It is, however, distressing to note that the developments so far point towards a regressive policy thrust based on recommendations of one or two member committees comprising bureaucrats belonging to the foreign service who invariably have tended to protect and promote the expansion of the foreign service cadre at the expense of the press and commercial sections in the missions abroad, whenever the government has assigned them the task to look at the ways and means to curtail unnecessary posts in the embassies designed to cut expenditure. In 1997, on the recommendations of the Shahryar Committee, a number of press sections in our foreign missions were abolished without analysing the pros and cons of their presence and the role that they were playing in promoting public diplomacy based on people-to-people contact.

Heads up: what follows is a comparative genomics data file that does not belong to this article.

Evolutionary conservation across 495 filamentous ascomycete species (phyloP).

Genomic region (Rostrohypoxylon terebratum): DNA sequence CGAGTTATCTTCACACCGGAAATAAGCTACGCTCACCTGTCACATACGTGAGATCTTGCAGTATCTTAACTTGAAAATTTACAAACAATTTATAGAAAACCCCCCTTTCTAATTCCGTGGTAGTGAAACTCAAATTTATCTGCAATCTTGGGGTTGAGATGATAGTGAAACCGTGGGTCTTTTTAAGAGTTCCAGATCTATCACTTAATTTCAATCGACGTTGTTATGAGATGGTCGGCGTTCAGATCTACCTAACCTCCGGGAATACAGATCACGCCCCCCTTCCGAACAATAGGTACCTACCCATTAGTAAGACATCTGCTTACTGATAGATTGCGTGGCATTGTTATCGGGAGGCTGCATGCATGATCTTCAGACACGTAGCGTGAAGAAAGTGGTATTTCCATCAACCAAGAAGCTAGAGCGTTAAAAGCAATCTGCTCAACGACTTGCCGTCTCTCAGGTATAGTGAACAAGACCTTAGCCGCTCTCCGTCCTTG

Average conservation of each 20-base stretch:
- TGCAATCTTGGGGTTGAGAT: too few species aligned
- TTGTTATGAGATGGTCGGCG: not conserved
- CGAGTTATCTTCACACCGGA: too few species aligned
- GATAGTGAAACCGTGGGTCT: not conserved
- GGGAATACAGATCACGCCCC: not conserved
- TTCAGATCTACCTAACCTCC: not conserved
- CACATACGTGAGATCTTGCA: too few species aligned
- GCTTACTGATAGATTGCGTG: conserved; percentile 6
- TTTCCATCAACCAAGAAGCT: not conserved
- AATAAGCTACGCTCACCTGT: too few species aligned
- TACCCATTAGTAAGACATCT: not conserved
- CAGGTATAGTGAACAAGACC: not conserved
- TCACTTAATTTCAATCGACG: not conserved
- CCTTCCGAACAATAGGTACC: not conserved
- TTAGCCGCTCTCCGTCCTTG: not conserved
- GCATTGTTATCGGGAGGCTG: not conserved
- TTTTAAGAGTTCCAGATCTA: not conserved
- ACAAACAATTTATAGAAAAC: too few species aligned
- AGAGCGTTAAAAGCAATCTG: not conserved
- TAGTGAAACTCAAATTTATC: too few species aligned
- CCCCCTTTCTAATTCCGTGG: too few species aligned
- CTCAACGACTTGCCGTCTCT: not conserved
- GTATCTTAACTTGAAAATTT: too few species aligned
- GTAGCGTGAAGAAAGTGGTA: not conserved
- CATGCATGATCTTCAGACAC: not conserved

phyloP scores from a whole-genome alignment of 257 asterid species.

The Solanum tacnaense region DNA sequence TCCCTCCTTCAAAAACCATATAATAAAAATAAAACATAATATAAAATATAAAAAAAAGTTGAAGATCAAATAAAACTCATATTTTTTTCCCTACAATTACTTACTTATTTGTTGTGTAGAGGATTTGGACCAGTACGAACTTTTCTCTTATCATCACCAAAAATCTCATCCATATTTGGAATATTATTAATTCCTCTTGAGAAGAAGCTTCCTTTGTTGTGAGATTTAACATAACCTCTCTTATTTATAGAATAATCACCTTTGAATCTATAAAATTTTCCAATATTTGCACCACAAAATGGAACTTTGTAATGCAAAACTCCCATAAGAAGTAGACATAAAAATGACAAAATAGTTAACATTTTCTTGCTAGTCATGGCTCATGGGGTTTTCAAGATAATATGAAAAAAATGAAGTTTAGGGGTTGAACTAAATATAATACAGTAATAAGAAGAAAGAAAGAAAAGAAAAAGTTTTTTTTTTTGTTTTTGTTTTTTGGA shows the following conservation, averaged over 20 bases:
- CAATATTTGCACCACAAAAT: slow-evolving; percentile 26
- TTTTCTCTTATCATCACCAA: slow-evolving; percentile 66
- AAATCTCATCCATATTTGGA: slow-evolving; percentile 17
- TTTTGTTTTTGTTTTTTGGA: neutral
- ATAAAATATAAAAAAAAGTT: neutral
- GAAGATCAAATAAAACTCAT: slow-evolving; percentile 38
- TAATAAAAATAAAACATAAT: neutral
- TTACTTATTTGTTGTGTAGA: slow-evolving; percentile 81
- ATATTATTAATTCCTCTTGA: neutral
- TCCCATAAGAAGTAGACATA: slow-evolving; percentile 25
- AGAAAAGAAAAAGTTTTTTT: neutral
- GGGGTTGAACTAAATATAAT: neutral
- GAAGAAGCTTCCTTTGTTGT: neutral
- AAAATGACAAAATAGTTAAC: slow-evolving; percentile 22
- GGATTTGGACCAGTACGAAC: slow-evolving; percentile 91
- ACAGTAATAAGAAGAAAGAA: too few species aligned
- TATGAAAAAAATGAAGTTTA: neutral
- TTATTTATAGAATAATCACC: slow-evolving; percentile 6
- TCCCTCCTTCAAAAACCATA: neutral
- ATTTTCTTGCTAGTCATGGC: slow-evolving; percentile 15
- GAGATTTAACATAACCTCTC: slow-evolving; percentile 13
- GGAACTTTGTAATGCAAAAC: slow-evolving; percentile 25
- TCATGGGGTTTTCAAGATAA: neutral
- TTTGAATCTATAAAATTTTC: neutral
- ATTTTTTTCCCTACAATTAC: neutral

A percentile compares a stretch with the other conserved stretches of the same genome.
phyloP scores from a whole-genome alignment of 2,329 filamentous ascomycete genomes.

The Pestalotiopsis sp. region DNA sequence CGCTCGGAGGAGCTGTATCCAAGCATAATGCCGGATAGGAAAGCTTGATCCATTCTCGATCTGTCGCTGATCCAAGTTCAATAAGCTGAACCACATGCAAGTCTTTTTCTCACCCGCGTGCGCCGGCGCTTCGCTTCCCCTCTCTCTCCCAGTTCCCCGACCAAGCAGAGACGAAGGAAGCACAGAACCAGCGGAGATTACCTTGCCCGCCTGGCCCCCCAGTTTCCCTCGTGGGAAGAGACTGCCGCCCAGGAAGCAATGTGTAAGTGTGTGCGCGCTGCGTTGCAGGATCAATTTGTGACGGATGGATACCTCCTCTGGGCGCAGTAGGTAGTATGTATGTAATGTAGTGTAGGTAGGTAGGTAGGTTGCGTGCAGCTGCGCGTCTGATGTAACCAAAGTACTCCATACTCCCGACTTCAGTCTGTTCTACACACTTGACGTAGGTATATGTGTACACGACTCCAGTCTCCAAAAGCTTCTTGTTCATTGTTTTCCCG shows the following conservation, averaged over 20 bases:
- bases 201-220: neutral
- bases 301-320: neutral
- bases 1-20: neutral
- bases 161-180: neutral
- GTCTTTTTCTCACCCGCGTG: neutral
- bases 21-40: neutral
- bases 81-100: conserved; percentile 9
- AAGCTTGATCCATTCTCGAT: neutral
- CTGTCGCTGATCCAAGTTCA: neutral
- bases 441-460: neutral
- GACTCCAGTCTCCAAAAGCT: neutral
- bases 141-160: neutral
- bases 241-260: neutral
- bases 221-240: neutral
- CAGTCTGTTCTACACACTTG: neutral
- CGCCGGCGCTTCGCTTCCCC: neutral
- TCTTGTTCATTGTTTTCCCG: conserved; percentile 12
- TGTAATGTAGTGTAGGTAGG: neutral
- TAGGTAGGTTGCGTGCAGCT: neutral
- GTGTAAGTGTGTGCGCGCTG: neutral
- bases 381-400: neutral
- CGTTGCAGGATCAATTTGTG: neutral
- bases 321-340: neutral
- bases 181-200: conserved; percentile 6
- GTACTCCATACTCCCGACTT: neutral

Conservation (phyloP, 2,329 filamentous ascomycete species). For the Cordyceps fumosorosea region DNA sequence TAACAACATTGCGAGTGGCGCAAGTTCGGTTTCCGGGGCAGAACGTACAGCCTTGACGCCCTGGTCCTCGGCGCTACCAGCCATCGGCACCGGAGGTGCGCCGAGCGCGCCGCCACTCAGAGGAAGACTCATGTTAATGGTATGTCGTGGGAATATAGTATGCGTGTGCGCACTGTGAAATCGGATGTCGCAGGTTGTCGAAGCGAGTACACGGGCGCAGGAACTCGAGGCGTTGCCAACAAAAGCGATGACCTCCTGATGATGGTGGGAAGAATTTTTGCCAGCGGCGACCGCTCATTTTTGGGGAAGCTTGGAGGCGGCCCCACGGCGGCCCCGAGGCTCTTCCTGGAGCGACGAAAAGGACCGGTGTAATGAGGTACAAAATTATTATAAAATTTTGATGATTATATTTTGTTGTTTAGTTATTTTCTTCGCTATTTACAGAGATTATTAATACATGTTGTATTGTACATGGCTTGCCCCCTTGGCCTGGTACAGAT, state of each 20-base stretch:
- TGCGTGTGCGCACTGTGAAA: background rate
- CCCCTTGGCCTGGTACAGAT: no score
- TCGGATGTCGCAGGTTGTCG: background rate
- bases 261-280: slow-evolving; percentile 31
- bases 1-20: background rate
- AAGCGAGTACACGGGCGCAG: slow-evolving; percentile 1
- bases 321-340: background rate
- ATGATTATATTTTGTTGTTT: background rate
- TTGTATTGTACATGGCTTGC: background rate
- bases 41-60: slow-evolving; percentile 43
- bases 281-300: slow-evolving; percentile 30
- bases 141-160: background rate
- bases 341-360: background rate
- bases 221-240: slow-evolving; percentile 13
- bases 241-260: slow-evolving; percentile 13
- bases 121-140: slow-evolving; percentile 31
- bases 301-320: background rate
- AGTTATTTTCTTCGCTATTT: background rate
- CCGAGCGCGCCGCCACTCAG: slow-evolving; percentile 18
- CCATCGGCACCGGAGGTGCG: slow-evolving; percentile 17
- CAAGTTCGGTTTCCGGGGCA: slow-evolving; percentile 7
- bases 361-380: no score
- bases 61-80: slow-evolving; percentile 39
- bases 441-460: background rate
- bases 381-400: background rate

It is understood that the present government, on the recommendations of a committee headed by Tariq Fatemi, a retired officer of the foreign service, has decided to close press sections in three countries of Far East Asia. This is too important a matter to be left to two or three individuals who have no idea of media-related issues and the efficacy of the press sections in promoting the objectives of public diplomacy. If the government is really interested in cutting expenditure, and rightly so, it must focus on a slew of other areas where the national resources are being filched or wasted. The government has already taken some appreciable decisions in regards to cutting expenditure like withdrawal of secret and discretionary funds at the disposal of the prime minister, ministers and government departments, which will save Rs 40 billion. Phased withdrawal of subsidies, expanding the tax net, privatising the state owned enterprises and the contemplated policy to abolish tax exemptions are some of the imaginative and necessity-driven steps that will go a long way in enhancing the availability of much-needed resources for development purposes. I am sure there are a myriad other options available for curtailing expenditure and generating extra resources, which can more than compensate for the money that will be saved through the closure of press sections, so vitally needed to improve the quality of public diplomacy. It is an unavoidable national obligation and must not be allowed to become a casualty of the moves aimed at frugality.